Imperfect Phrases For Relationships

101 COMMON Things You Should Never Say TO Someone Important To You...And What To Say Instead

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Robert's books have sold over 300 thousand copies worldwide, and have been translated into Chinese, French, German and Japanese.

He holds a Masters Degree in Applied Psychology, and has taught clinical and counselling psychology at the college level.

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Saying "No" without providing some explanation is seen as rude and controlling. You are certainly in your rights to say "No" to a a request. In fact it's a part of assertive communication to do so. However the WAY you do it will determine if the other person argues with you, or gets offended, or sees your refusal as reasonable. Here's the wrong and right way to say no.

Example of An Abrupt, Argument Provoking "No:



We all say “no” to requests and  demands, or to to disagree with something that’s been said. There’s nothing wrong with having an opinion, or taking a stand, unless you are inflexible and negative on a consistent basis.

So, why is this included as an imperfect phrase? The problem with “no” isn’t saying no. It’s saying no without providing any explanation. If you don’t invite the person to discuss the issue by providing an explanation, it appears to the other person that you don’t care enough to talk about it — you can’t be bothered. Is that the message you want to send? Probably not.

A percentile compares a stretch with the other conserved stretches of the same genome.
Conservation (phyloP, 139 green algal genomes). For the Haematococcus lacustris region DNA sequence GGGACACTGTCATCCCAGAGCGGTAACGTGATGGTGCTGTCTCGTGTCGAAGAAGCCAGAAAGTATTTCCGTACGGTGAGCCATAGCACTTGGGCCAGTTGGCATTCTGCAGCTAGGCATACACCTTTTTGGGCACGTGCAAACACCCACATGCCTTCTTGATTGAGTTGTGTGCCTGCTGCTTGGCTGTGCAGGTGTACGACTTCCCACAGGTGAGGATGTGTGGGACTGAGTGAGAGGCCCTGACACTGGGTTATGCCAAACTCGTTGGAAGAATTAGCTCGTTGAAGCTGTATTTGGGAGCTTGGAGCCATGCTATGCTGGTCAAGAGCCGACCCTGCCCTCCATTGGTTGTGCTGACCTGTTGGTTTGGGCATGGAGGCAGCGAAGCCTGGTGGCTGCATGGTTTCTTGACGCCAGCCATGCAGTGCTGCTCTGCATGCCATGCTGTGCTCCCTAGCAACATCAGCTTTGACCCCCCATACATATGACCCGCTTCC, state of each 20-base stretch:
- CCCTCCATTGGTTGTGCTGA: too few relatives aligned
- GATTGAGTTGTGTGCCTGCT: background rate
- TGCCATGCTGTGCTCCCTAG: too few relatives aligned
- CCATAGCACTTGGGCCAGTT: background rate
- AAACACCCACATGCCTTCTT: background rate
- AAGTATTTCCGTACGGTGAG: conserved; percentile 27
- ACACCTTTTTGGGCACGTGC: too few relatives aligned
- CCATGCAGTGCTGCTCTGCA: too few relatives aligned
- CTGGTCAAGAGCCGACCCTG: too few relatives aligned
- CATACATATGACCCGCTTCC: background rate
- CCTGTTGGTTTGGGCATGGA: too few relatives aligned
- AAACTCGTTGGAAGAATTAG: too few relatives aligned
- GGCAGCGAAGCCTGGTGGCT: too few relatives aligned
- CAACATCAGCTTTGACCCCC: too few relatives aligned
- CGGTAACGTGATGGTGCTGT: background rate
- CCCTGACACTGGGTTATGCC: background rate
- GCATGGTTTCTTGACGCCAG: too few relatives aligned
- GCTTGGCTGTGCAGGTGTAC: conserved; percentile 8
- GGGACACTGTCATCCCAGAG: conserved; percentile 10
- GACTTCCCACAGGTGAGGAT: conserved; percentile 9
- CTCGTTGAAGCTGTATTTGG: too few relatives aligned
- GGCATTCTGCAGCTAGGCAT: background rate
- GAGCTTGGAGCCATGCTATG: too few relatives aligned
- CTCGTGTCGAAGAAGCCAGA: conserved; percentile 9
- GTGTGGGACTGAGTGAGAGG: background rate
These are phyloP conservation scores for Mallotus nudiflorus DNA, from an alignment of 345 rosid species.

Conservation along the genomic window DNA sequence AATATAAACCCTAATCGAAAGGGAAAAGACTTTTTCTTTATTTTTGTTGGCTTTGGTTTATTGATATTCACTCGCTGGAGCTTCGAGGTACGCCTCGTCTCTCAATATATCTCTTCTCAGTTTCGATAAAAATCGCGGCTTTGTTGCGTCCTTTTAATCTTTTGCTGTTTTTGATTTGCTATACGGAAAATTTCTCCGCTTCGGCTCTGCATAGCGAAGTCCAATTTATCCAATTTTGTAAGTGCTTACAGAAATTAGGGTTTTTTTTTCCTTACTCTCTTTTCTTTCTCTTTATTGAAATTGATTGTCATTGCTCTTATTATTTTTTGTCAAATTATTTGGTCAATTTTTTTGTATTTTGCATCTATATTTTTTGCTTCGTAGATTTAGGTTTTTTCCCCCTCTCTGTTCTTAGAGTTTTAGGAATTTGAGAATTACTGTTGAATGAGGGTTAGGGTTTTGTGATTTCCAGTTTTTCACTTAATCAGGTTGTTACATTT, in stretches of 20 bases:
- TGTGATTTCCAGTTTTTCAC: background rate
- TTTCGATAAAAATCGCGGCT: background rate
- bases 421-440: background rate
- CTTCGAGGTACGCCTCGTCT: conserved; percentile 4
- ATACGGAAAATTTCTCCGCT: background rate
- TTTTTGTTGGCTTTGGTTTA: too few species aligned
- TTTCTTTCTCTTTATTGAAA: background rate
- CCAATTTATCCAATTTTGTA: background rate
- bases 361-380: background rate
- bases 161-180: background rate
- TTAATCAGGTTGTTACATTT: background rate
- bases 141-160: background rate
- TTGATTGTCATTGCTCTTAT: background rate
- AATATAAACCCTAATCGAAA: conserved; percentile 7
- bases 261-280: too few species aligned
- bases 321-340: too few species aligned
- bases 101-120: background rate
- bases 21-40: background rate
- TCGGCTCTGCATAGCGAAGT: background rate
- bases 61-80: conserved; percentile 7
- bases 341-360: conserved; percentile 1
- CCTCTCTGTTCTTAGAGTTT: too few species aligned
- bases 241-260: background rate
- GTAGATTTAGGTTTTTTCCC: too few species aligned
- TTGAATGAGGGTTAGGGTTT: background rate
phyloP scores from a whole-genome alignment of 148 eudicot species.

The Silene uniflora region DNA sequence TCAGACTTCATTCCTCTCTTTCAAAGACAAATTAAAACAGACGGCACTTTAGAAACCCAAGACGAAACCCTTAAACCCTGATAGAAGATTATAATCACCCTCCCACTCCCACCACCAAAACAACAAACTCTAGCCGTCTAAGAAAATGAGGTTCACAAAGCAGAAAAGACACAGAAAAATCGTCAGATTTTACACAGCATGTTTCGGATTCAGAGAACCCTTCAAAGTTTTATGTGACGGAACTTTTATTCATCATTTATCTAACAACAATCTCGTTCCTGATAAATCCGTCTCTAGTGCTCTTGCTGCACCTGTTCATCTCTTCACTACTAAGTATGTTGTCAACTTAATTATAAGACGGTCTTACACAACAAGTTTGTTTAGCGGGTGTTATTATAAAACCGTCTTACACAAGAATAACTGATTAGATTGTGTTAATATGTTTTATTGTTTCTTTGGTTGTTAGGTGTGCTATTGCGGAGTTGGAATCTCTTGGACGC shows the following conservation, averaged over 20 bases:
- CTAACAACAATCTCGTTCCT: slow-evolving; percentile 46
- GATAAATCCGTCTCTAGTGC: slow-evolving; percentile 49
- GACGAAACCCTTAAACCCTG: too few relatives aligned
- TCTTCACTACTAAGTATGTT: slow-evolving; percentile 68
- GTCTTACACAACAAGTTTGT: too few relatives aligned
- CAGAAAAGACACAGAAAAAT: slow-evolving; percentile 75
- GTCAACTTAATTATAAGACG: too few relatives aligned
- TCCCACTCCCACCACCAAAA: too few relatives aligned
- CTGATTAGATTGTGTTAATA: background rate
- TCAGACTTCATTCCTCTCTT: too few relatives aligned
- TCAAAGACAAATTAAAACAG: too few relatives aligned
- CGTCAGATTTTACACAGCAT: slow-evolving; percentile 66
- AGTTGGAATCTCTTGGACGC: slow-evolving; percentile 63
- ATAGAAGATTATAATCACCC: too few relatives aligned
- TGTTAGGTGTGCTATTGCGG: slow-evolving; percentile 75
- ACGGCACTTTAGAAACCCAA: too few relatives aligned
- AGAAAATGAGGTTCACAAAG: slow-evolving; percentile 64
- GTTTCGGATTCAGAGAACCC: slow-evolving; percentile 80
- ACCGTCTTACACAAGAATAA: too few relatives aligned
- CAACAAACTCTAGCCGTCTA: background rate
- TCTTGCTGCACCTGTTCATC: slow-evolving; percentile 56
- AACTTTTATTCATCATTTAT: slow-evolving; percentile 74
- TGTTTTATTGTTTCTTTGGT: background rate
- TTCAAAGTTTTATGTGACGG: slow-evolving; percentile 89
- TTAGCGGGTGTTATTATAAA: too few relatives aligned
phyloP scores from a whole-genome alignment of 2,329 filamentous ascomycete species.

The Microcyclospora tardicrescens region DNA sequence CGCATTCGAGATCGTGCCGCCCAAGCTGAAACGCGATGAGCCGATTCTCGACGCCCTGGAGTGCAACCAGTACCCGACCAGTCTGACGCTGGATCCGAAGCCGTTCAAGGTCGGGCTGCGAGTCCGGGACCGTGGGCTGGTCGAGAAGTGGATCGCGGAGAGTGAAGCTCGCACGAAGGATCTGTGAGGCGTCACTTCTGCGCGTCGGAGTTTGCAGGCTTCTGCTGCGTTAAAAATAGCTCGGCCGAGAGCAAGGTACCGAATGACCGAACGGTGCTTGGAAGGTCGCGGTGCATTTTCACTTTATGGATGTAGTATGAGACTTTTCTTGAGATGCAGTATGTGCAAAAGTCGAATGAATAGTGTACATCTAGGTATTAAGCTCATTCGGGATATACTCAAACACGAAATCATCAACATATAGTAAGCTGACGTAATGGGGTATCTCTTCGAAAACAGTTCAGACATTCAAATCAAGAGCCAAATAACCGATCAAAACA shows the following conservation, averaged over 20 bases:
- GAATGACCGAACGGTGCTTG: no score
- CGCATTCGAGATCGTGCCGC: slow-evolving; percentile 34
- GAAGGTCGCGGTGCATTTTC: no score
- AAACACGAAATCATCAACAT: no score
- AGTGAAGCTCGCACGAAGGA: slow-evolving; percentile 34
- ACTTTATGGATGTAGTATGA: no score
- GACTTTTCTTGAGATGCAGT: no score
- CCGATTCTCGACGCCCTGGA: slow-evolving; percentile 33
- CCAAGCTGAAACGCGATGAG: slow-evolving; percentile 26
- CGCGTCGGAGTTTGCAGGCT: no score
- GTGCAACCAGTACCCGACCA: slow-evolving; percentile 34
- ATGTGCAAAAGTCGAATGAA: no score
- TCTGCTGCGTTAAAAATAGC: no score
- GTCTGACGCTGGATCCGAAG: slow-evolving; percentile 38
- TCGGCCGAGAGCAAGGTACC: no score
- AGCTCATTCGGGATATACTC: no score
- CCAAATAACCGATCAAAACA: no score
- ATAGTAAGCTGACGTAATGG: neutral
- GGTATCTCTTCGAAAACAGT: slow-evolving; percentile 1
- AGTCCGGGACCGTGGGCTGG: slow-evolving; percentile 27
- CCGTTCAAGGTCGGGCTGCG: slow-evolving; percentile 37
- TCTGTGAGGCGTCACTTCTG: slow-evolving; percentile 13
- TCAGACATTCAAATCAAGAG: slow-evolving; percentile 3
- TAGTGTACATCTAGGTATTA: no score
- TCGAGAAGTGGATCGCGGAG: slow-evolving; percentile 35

There is an exception to this, and that’s with small children who make the same request over and over. In that case, once you’ve given your explanation, there’s little point in providing the explanation each time, but you have to decide that based on the situation.

  Better Ways To Say "No":

It’s easy to improve on the standalone “no”, by providing an explanation:

· No, I don’t feel comfortable with doing that because…

· No, I’d rather not go to the party because I really dislike Tom and Mary.

· No. I don’t think we can afford that right now, but maybe next year?

 Don’t those sound much more open and interested in discussion and dialogue?

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